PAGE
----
A methodology for the collection of supplemental information on agricultural fatalities

Barbara L. Seltzer, Dennis James Murphy, Charles E. Yesalis

Research output: Contribution to journalArticlepeer-review

4 Scopus citations


Due to the lack of a standardized methodology to identify agriculturally related fatalities and the inaccuracy of data from death certificates, NSC's and NIOSH's estimates of the level of agriculturally related fatalities conflict, and the validity of both is subject to criticism. A follow‐up survey with the next of kin of 107 potential agricultural fatalities, from a pool of 150 Pennsylvania cases, has been conducted. This paper details the methods and success in gaining supplemental information. Next of kin were generally willing to provide the information (67%), with both telephone (66%) and mail (68%) methods generating comparable levels of cooperation. The optimal time frame for finding current addresses and telephone numbers as well as for gaining cooperation appeared to be about 1 year after the fatality. However, a retrospective investigation of up to 3 years past the anniversary of the fatality produced an acceptable rate of cooperation. How the collected data compares with fatality data for agriculture published by NSC and NIOSH has been addressed in another paper.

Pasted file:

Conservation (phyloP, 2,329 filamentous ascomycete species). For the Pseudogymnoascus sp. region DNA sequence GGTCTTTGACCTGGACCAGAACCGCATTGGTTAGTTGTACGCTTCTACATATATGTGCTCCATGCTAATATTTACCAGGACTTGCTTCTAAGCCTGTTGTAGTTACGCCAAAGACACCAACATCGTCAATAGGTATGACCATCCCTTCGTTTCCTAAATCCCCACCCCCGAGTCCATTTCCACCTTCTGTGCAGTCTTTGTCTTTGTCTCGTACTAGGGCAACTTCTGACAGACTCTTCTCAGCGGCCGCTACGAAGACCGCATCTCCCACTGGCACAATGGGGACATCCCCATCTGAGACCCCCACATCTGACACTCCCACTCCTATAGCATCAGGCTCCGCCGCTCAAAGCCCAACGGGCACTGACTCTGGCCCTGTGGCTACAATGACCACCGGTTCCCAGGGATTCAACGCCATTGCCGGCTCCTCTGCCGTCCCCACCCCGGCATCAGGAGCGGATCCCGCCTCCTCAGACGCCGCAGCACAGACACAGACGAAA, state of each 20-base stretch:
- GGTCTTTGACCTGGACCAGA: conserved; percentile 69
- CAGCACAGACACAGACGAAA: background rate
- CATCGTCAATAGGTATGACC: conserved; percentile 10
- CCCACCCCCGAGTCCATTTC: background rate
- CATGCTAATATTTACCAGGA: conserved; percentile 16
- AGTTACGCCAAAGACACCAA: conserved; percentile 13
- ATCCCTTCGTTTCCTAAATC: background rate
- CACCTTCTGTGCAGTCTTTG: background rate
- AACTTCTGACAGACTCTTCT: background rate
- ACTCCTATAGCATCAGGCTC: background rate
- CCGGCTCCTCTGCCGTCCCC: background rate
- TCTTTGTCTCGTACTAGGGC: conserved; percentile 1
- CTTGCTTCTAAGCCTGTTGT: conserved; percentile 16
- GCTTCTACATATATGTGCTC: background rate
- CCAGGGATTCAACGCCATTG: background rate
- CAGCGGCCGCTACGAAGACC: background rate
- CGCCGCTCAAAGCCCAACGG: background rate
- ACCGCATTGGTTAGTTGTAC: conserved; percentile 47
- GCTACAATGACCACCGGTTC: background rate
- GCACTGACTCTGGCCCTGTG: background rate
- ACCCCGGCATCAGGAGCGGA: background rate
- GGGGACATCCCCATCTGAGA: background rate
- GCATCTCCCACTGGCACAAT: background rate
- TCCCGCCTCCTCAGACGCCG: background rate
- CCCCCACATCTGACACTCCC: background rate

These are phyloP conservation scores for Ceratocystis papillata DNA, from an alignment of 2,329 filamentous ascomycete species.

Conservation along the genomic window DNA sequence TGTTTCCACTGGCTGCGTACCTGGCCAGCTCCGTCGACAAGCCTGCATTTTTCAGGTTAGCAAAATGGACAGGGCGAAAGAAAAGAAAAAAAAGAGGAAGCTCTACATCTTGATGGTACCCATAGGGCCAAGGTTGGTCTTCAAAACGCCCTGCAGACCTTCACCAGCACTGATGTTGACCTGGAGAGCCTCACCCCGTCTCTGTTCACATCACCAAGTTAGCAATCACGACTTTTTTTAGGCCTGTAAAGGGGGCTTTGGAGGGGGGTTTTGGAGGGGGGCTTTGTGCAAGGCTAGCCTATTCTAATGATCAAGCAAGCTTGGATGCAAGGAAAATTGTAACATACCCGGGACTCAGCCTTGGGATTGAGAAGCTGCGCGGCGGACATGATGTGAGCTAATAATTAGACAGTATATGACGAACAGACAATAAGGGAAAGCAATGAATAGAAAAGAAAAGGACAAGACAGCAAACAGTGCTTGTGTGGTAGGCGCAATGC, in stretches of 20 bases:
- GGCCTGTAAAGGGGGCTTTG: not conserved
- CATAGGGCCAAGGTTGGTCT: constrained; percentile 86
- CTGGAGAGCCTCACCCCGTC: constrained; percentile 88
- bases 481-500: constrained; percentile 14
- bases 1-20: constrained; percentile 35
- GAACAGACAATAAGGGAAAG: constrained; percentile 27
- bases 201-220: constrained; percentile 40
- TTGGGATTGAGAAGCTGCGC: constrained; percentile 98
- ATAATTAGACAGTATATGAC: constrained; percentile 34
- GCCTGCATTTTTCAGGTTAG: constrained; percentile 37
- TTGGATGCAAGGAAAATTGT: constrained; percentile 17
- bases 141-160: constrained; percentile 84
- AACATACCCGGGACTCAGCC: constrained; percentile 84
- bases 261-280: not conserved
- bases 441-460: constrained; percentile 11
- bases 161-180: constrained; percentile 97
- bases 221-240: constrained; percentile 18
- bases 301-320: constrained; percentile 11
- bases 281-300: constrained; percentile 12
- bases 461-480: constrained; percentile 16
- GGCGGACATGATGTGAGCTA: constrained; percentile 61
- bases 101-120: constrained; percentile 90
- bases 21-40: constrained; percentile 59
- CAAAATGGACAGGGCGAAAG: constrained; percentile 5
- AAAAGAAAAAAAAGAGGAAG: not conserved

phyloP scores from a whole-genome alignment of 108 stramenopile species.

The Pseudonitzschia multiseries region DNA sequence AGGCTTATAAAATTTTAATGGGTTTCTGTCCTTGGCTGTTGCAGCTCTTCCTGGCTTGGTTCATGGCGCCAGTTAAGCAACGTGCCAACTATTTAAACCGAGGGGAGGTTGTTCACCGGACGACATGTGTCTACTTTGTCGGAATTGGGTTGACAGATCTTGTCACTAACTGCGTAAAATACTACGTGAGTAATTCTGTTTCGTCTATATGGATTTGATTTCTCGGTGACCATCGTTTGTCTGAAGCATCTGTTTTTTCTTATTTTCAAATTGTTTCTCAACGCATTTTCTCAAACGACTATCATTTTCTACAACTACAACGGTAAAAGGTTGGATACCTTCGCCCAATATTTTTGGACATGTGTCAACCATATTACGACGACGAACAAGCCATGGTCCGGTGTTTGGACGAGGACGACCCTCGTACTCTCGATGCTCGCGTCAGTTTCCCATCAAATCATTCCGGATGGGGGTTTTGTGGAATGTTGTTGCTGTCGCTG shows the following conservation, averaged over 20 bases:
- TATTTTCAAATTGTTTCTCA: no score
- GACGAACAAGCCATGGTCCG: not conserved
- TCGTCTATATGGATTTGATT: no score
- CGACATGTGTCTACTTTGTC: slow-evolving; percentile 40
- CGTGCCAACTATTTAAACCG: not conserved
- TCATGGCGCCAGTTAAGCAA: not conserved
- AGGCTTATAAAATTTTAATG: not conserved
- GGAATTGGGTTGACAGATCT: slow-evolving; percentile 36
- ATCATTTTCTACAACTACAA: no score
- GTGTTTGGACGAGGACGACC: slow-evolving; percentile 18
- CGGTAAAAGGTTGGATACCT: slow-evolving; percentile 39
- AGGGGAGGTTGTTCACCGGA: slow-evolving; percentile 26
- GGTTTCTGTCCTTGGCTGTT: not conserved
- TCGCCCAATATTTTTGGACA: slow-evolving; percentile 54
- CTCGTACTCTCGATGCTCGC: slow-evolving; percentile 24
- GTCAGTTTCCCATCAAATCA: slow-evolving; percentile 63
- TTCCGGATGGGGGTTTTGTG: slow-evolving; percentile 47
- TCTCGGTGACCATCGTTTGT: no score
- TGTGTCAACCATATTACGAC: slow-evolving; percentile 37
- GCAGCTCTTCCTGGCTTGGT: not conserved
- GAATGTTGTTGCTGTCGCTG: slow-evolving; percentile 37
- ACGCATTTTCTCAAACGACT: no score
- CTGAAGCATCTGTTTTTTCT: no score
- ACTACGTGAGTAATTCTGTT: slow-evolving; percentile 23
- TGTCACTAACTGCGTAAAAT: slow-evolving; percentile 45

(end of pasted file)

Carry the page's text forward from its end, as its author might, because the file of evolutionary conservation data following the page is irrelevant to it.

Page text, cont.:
Original languageEnglish (US)
Pages (from-to)201-209
Number of pages9
JournalAmerican Journal of Industrial Medicine
Issue number2
StatePublished - Jan 1 1990

All Science Journal Classification (ASJC) codes

  • Public Health, Environmental and Occupational Health


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